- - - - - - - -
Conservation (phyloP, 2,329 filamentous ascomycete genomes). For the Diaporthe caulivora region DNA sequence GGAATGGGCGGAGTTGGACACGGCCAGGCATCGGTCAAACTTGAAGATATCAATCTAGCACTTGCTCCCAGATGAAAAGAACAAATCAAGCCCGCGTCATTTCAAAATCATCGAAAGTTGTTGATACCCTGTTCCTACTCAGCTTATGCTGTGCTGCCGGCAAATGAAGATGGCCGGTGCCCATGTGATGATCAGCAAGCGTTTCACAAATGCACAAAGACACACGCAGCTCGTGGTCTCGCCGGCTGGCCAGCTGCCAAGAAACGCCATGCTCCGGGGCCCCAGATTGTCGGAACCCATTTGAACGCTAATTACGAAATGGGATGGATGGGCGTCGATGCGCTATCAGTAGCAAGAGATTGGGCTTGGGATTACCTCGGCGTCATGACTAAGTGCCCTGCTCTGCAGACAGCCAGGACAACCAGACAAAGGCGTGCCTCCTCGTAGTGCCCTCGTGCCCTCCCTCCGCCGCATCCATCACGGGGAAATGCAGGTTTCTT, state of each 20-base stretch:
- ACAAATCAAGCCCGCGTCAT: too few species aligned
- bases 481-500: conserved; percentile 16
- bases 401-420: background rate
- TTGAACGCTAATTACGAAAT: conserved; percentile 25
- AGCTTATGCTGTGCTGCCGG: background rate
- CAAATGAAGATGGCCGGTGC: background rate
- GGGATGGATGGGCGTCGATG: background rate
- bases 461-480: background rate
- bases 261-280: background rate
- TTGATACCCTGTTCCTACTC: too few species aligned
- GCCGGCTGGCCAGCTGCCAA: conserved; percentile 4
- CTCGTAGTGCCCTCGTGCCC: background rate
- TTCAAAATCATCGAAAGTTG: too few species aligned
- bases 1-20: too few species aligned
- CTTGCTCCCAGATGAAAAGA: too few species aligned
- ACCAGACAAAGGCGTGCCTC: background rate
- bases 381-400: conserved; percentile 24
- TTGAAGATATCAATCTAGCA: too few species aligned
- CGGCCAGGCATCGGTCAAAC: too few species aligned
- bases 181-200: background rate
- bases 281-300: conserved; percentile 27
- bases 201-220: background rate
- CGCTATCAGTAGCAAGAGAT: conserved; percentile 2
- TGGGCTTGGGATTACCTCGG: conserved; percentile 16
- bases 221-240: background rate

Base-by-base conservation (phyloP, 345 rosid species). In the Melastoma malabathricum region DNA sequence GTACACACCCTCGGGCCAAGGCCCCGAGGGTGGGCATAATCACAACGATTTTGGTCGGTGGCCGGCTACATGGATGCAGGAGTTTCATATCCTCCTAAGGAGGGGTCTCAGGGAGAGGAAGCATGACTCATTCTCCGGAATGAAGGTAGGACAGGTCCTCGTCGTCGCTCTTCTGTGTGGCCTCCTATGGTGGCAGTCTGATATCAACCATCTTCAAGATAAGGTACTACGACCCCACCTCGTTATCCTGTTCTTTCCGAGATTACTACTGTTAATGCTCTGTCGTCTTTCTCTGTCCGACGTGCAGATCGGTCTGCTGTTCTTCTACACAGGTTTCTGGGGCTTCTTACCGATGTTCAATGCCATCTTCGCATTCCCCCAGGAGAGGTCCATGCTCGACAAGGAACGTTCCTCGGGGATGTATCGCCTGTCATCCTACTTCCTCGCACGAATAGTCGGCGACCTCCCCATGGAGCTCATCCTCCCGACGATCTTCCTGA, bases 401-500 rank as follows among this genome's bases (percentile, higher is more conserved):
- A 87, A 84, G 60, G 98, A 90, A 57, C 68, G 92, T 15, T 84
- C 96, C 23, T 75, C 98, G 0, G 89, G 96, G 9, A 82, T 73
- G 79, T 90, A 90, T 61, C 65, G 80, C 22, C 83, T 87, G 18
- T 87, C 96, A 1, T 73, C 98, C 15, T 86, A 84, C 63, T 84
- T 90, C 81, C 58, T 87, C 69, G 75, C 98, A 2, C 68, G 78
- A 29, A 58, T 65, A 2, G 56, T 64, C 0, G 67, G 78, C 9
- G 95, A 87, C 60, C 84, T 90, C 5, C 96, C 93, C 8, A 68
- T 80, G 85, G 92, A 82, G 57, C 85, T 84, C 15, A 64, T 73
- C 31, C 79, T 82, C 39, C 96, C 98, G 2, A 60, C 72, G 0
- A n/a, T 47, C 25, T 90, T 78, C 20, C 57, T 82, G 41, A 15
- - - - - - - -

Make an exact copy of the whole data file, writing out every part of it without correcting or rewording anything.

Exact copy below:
Conservation (phyloP, 2,329 filamentous ascomycete genomes). For the Diaporthe caulivora region DNA sequence GGAATGGGCGGAGTTGGACACGGCCAGGCATCGGTCAAACTTGAAGATATCAATCTAGCACTTGCTCCCAGATGAAAAGAACAAATCAAGCCCGCGTCATTTCAAAATCATCGAAAGTTGTTGATACCCTGTTCCTACTCAGCTTATGCTGTGCTGCCGGCAAATGAAGATGGCCGGTGCCCATGTGATGATCAGCAAGCGTTTCACAAATGCACAAAGACACACGCAGCTCGTGGTCTCGCCGGCTGGCCAGCTGCCAAGAAACGCCATGCTCCGGGGCCCCAGATTGTCGGAACCCATTTGAACGCTAATTACGAAATGGGATGGATGGGCGTCGATGCGCTATCAGTAGCAAGAGATTGGGCTTGGGATTACCTCGGCGTCATGACTAAGTGCCCTGCTCTGCAGACAGCCAGGACAACCAGACAAAGGCGTGCCTCCTCGTAGTGCCCTCGTGCCCTCCCTCCGCCGCATCCATCACGGGGAAATGCAGGTTTCTT, state of each 20-base stretch:
- ACAAATCAAGCCCGCGTCAT: too few species aligned
- bases 481-500: conserved; percentile 16
- bases 401-420: background rate
- TTGAACGCTAATTACGAAAT: conserved; percentile 25
- AGCTTATGCTGTGCTGCCGG: background rate
- CAAATGAAGATGGCCGGTGC: background rate
- GGGATGGATGGGCGTCGATG: background rate
- bases 461-480: background rate
- bases 261-280: background rate
- TTGATACCCTGTTCCTACTC: too few species aligned
- GCCGGCTGGCCAGCTGCCAA: conserved; percentile 4
- CTCGTAGTGCCCTCGTGCCC: background rate
- TTCAAAATCATCGAAAGTTG: too few species aligned
- bases 1-20: too few species aligned
- CTTGCTCCCAGATGAAAAGA: too few species aligned
- ACCAGACAAAGGCGTGCCTC: background rate
- bases 381-400: conserved; percentile 24
- TTGAAGATATCAATCTAGCA: too few species aligned
- CGGCCAGGCATCGGTCAAAC: too few species aligned
- bases 181-200: background rate
- bases 281-300: conserved; percentile 27
- bases 201-220: background rate
- CGCTATCAGTAGCAAGAGAT: conserved; percentile 2
- TGGGCTTGGGATTACCTCGG: conserved; percentile 16
- bases 221-240: background rate

Base-by-base conservation (phyloP, 345 rosid species). In the Melastoma malabathricum region DNA sequence GTACACACCCTCGGGCCAAGGCCCCGAGGGTGGGCATAATCACAACGATTTTGGTCGGTGGCCGGCTACATGGATGCAGGAGTTTCATATCCTCCTAAGGAGGGGTCTCAGGGAGAGGAAGCATGACTCATTCTCCGGAATGAAGGTAGGACAGGTCCTCGTCGTCGCTCTTCTGTGTGGCCTCCTATGGTGGCAGTCTGATATCAACCATCTTCAAGATAAGGTACTACGACCCCACCTCGTTATCCTGTTCTTTCCGAGATTACTACTGTTAATGCTCTGTCGTCTTTCTCTGTCCGACGTGCAGATCGGTCTGCTGTTCTTCTACACAGGTTTCTGGGGCTTCTTACCGATGTTCAATGCCATCTTCGCATTCCCCCAGGAGAGGTCCATGCTCGACAAGGAACGTTCCTCGGGGATGTATCGCCTGTCATCCTACTTCCTCGCACGAATAGTCGGCGACCTCCCCATGGAGCTCATCCTCCCGACGATCTTCCTGA, bases 401-500 rank as follows among this genome's bases (percentile, higher is more conserved):
- A 87, A 84, G 60, G 98, A 90, A 57, C 68, G 92, T 15, T 84
- C 96, C 23, T 75, C 98, G 0, G 89, G 96, G 9, A 82, T 73
- G 79, T 90, A 90, T 61, C 65, G 80, C 22, C 83, T 87, G 18
- T 87, C 96, A 1, T 73, C 98, C 15, T 86, A 84, C 63, T 84
- T 90, C 81, C 58, T 87, C 69, G 75, C 98, A 2, C 68, G 78
- A 29, A 58, T 65, A 2, G 56, T 64, C 0, G 67, G 78, C 9
- G 95, A 87, C 60, C 84, T 90, C 5, C 96, C 93, C 8, A 68
- T 80, G 85, G 92, A 82, G 57, C 85, T 84, C 15, A 64, T 73
- C 31, C 79, T 82, C 39, C 96, C 98, G 2, A 60, C 72, G 0
- A n/a, T 47, C 25, T 90, T 78, C 20, C 57, T 82, G 41, A 15